A team from University of Geneva has found that the climate change is increasing frequency of avalanches in the Western Indian Himalayas, calling for a better risk management.
The study, published on Tuesday in the Proceedings of the National Academy of Sciences, shows that avalanches became more frequent from 1970 onward compared with the years before 1970.
It occurred at rates greater than 0.87 per year during the periods 1970 to 1977 and 1989 to 2003, compared with an average of 0.24 per year over the entire history.
Juan Antonio Ballesteros-Canovas and his colleagues reconstructed the 150-year history of snow avalanches for a site in the Western Indian Himalayas using data from tree rings.
They used statistical modeling to explore the relationships between avalanche activity and monthly climate variables, finding that avalanche probabilities were significantly associated with air temperatures between December and March.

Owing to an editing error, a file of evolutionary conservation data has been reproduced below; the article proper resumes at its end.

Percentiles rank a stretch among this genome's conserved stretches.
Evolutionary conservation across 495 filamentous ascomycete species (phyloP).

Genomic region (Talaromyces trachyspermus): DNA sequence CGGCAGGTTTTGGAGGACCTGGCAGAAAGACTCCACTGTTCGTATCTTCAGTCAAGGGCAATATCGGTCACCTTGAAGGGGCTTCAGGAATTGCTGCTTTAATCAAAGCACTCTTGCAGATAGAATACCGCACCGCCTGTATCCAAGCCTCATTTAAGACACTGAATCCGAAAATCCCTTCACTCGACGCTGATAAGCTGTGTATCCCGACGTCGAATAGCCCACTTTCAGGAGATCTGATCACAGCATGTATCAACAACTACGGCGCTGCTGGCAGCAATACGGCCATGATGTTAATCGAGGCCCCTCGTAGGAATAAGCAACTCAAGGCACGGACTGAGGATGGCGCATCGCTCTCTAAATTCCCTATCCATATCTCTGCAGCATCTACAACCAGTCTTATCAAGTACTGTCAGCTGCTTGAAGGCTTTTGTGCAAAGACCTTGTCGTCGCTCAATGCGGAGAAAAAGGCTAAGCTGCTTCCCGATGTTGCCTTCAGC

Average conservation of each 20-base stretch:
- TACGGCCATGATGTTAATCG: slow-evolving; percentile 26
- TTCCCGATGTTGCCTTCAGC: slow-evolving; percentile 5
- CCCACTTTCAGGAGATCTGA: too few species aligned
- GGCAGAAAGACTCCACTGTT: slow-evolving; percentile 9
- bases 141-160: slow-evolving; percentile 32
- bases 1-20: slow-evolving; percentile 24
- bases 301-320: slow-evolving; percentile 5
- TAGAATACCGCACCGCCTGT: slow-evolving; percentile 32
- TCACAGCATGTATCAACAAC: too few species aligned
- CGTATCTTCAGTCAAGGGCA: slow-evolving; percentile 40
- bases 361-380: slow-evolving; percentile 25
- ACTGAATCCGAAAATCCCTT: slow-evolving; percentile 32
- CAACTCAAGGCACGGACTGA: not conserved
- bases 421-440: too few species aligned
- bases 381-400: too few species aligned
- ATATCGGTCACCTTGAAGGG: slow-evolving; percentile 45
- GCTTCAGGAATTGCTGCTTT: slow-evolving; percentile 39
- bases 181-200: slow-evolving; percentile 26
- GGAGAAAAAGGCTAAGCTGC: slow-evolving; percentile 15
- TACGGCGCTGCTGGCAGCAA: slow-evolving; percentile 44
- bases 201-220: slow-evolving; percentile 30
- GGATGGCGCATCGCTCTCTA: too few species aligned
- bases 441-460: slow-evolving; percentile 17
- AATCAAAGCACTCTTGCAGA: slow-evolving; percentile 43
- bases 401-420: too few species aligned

Model predictions point to an increased probability of snow avalanches toward the second half of the 20th century, which coincides with warming trends observed between December and March, as well as with an increase in accumulated precipitation totals in January and February.
"Our results confirm that ongoing climate warming has been responsible for a shift in snow avalanching on subalpine slopes in the Western Indian Himalayas in recent decades," said Ballesteros-Canovas.
According to researchers, the increasing air temperature leads to a rise in liquid water content of the snowpack and an increase in its shear deformation rate, which in turn favors increased strain at the interface of slab and weak layers, and ultimately, the release of wet snow avalanches.
"The transformation of dry snow packs into wet snow packs is decisive for the release of snow avalanches in the region, as the reconstructed increase in process activity occurred even in the absence of increased snowfall," said Ballesteros-Canovas.
Researchers call for well-coordinated actions aimed at improving risk management of snow avalanches and disaster risk policies to enhance climate change adaption in the wider study region.